blasts imperialists and gays
Mugabe, who turned 82 on Tuesday and has been in power since independence from Britain in 1980, is struggling to contain an economic meltdown that includes the highest inflation rate in the world.
He frequently launches tirades against the West, which he accuses of sabotaging his once vibrant economy in retaliation for his seizure of white-owned farms for redistribution to landless blacks.
"Bear in mind that the monster of imperialism is continuously and dangerously lurking in the bush awaiting a more favourable opportunity to devour our national sovereignty," Mugabe said.
"We must never ever lose our sovereignty, our power to rule ourselves, our right as Zimbabweans to govern Zimbabwe, to determine our own destiny," he told the crowd at his official birthday party in the eastern city of Mutare, set in a scenic valley surrounded by rolling mountains.
Western governments and African church, labour and human rights groups have in turn accused Mugabe of stifling dissent and stealing elections through intimidation and fraud.
Mugabe said Zimbabweans should remain "in a state of readiness to fight the enemies who might dare attack you, invade you or claim through the use of arms that a portion of Zimbabwe belongs to him. Unless you are committed to that, you are not a Zimbabwean in full."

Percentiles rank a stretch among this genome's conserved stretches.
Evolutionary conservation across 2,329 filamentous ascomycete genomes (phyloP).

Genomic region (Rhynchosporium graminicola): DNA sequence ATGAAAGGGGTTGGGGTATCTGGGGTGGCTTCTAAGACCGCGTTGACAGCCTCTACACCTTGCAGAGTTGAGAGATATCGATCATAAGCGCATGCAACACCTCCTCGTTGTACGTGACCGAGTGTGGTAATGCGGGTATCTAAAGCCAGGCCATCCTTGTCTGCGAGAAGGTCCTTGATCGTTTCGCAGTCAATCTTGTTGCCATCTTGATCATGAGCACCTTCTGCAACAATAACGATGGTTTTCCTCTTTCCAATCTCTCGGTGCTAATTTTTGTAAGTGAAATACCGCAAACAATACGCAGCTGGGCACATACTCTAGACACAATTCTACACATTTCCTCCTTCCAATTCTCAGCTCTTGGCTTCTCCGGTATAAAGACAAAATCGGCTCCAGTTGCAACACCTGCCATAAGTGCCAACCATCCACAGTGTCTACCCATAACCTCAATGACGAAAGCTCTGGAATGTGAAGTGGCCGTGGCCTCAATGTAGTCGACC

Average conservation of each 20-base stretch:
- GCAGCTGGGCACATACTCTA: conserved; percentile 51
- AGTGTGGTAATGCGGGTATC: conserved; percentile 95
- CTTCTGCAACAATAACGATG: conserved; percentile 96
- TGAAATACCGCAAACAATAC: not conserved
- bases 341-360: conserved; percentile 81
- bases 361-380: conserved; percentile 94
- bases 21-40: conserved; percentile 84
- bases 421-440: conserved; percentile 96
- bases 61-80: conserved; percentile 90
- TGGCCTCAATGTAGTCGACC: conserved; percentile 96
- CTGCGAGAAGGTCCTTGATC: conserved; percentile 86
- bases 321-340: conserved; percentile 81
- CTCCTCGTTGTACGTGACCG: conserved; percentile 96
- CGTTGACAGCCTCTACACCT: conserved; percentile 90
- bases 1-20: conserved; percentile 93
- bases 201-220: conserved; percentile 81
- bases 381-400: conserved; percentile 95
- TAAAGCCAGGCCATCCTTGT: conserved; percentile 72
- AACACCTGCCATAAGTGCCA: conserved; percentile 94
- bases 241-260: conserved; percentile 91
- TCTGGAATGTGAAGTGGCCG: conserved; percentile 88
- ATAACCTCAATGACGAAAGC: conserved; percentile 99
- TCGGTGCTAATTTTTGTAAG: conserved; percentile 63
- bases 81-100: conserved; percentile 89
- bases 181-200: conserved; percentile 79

In a one-hour speech, he recounted the history of colonialism and said black Zimbabweans were treated like slaves by whites.
Topics included the HIV/AIDS pandemic which Mugabe acknowledged was decimating the population, attacking what he called falling moral standards.
He also launched another blistering attack on homosexuality -- he has previously described gays as worse than dogs and pigs -- saying it was abhorrent.
He said in Shona, "leave whites to do that", and condemned churches for blessing gay marriages. He said his government would jail clergy who granted gay marriages in Zimbabwe.
Thousands, including schoolchildren, packed the local stadium to celebrate Mugabe's birthday and were entertained by song, dance and poetry.
The public celebrations, which saw Mugabe showered with gifts by government and party officials, came as Zimbabweans struggle with economic problems many blame on their leader, including chronic food, fuel, and foreign currency shortages.
Mugabe co-led Zimbabwe's national liberation war in the 1970s, but critics say he has ruined a once-prosperous country. Unemployment is 70 percent, while inflation is over 600 percent.
Mugabe denies the charges
and accuses the West of seeking to replace him with a puppet government
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